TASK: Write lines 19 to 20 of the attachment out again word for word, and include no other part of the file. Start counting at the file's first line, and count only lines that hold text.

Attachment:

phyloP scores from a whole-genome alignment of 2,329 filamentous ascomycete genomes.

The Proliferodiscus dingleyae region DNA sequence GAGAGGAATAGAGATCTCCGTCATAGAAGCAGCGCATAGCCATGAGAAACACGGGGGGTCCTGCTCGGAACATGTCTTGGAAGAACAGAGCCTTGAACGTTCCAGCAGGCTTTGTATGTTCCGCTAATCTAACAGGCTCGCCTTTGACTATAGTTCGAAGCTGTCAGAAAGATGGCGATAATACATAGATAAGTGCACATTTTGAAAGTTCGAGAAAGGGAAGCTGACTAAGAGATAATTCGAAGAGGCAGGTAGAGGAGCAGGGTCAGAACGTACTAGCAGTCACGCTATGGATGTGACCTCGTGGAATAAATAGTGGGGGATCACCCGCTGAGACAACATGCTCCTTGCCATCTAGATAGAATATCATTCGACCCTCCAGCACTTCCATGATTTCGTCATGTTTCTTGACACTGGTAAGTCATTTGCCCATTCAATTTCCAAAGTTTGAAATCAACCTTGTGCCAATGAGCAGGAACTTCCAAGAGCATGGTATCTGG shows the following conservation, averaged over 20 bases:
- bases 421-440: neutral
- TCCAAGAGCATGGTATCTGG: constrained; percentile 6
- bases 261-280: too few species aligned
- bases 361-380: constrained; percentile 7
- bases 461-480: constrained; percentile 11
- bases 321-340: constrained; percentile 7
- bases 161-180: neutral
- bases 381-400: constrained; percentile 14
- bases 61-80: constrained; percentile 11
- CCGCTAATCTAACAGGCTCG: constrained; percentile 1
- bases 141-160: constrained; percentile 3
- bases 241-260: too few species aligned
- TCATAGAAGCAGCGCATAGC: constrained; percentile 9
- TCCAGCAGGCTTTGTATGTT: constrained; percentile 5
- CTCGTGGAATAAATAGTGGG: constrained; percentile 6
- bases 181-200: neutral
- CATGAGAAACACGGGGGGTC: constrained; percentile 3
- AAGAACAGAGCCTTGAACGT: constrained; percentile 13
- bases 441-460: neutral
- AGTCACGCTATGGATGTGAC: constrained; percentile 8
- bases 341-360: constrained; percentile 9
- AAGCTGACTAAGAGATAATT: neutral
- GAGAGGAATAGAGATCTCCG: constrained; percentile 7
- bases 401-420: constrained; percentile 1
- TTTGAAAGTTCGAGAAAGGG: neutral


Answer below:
- CATGAGAAACACGGGGGGTC: constrained; percentile 3
- AAGAACAGAGCCTTGAACGT: constrained; percentile 13